ln-!nf in Vi o 1 1 n fi vnra 111 n no wa C Tr,m Cnnin
regarding the injury of the grape viDes, raisins
are held at better prices, and a cargo of 7,000
to 8,000 boxes was sold on Saturday, at New
York, to arrive, at $2.70.
Correspondence of the Missouri Republican.
Religion ix California. San Francisco,
April 22. The time ha3 been when religion
was scarce article in this country. It's better now,
and the moral and religious sense of the people
is improving everyday. The methodists have
their conferences, their circuits, their stations,
their preachers and exhorters, all over the coun
try. The Presbyterians, ever vigilant and in
dustrious, are in all the cities and towns, acquir
ing an influence and swaying the popular feel
ing" to a great extant; and the Baptists are e
qully industrious if not so numerous or influen
tial. The Episcopalians flourish in the cities,
where they have able ministers and the hand
somest churches; and the Catholics are pros
perous at the old missions in San Francisco and
and some other places. The American popu'a
tion complain of lack talent in this church a
mong the "Fathers." The emigrant need not
fear without his accustomed church privileges in
this country. The greater danger is that he
will leave his religon behind him. There are
several ways leading out of California to the
"great highway," of which we read in the good
The Methodists, Baptists, Episcopalians,
Presbyterians and Catholics, all have their
lines, which they say connect with the "high
way of holiness," and each line is furnishing
suitabl cares to accomodate the "travelers
to eternity," who start from California. Do
you see those plain looking cars yonder? That
is the Methodist train. The little noisy, strong
looking locomotive you see there is the "John
Wesley." It always starts off with a trcmen
duous load. The road runs meandering up and
down the rivers, across the praires, through the
woods, by all the towns, along all the settle
ments, past every hut, and to the very tops of
the mountains, and the trains stop at every
place for pasengers. The conductors are plain,
practical ami energetic men. The passengers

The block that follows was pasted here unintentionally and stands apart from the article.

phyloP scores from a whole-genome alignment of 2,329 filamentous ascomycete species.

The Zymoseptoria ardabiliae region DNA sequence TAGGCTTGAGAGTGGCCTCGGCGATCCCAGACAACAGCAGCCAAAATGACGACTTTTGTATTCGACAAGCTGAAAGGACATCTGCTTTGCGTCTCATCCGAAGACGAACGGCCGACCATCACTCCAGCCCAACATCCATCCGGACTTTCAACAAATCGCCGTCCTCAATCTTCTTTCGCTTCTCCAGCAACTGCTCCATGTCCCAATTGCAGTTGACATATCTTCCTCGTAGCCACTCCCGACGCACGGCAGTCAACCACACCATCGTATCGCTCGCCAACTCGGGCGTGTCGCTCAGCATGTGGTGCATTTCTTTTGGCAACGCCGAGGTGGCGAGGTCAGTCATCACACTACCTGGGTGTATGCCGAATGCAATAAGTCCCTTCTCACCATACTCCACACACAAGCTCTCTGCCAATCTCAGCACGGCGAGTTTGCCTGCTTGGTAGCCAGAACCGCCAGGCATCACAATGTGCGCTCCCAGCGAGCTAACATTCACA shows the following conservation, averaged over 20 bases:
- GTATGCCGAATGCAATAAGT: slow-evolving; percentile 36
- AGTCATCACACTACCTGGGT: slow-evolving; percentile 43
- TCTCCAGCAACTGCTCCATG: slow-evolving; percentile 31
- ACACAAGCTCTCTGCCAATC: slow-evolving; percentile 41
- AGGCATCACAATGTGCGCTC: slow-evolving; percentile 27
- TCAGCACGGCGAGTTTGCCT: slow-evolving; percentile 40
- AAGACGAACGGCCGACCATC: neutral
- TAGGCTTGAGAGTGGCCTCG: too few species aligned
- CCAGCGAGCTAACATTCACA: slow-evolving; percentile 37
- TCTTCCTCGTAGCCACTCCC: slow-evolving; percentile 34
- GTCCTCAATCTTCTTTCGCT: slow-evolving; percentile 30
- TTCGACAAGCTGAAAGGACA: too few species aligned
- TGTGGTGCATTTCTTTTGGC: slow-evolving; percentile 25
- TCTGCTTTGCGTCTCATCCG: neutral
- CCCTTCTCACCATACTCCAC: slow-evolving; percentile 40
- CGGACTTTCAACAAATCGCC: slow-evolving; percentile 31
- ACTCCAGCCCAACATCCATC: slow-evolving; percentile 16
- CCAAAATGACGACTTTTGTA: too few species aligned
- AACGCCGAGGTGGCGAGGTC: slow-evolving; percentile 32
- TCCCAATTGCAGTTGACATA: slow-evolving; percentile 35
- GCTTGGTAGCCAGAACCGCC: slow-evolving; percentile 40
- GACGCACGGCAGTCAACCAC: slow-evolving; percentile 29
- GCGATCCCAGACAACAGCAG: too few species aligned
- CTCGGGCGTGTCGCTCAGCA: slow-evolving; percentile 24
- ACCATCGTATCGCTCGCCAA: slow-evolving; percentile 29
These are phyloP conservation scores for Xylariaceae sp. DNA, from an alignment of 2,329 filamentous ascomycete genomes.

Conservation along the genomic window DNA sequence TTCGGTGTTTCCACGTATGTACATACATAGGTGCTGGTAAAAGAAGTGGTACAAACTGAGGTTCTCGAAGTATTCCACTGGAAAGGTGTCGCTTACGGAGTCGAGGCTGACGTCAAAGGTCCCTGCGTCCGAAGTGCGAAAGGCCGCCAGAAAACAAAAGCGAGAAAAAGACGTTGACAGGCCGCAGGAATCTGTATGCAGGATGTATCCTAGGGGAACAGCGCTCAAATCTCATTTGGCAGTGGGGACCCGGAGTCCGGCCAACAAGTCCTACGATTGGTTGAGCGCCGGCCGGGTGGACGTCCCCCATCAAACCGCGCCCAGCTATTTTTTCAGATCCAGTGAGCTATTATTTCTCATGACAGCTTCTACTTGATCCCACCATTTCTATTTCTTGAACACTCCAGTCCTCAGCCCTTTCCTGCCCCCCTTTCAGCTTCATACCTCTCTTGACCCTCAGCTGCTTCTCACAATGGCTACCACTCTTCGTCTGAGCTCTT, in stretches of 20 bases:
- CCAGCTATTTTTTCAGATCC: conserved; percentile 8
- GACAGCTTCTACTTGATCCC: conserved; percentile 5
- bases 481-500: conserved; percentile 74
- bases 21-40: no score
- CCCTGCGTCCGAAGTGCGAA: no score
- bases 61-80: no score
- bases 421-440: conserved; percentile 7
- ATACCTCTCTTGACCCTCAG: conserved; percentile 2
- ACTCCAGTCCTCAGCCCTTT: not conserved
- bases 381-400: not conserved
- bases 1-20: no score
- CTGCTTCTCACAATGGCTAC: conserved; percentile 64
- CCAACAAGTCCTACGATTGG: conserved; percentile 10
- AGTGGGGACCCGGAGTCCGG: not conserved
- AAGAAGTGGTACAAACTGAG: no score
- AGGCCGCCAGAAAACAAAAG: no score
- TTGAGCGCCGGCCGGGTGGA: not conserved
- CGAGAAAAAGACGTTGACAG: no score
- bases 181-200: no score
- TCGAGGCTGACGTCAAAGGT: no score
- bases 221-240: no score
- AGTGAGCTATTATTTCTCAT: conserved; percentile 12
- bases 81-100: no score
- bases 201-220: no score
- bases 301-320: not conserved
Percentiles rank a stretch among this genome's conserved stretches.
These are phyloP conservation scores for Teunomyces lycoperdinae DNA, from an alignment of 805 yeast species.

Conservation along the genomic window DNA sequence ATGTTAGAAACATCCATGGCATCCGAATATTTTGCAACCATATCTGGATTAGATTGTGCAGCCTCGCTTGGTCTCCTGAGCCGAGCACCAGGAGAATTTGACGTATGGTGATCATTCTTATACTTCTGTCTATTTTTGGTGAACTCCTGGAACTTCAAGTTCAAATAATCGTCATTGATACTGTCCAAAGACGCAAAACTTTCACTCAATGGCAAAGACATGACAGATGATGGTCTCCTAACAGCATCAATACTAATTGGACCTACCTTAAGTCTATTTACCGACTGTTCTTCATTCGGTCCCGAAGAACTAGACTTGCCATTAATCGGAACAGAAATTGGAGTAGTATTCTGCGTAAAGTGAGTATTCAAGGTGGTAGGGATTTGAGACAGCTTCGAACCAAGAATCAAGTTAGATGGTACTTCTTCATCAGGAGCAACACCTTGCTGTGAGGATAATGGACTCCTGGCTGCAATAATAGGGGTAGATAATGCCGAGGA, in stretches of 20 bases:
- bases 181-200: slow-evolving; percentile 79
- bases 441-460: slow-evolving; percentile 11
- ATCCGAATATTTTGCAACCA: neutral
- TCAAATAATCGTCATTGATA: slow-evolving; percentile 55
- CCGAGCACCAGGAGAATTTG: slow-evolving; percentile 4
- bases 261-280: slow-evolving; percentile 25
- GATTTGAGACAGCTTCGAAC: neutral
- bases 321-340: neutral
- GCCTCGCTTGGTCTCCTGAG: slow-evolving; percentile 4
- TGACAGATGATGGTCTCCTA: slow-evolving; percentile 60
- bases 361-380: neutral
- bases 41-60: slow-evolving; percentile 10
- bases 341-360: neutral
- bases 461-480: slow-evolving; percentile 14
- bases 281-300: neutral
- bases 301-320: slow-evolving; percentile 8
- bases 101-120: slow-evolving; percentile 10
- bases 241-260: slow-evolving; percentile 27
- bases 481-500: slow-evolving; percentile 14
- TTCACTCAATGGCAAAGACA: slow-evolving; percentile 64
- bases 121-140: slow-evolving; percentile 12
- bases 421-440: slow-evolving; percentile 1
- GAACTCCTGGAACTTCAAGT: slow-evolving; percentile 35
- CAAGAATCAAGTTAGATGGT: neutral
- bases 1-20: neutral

are zealous and enthnastie. When they start
off they give a loud, long shout, and you would
think "the kingdom of heaven suffered violence,
and the violent (were about to)take it by storm."
On their banner is inscribed "Religion in earn
est," and as they pass through the woods, they
make the welkin ring with the sound
"Bright Cannan! bright Cannan!
We are bound for the land of Cannan."
Yonder is the Enpti-st depot. Their cars
are stout, the seats uncushioncd, the conduc
tors exacting and circumspect, and the passen
gers numerjus an 1 pious. The train is drawn
by the "Baptisto," (a Greek work, to immerse.)
It i3 surprising how so small a locomotive can
take so heavy a train over such a rough road.
They have tunnelled "mountains of sin," and
bridged the hollows "iniquity," but water has
no terrors for them, and hence they plumb
through the "River Jordan"
"To Cannan's fair and happy land,
Where my possessions lie."
But sec there! Do you notice that beautiful
train of cars yonder, with handsome gothic
windows and velvet cushioned seats? Do you
see the surpilce, the silk gown, and the golden
cross? That is the Episcopal train. That
gorgonsly amounted and smoothly running lo
comotive is "Henry the Eight." It sweeps
over the solid T rail as if propelled by Eire
son's new "Moor." It is the most fashionable
and genteel train that runs out of California.
(The Unitarians are not fairly under weight yet.)
They take towards heaven a vast amount of
worldly wisdom, theological learniug and pious
gentility. It is supposed that St. Peter, Who
has the keys, is of opinion that the passengers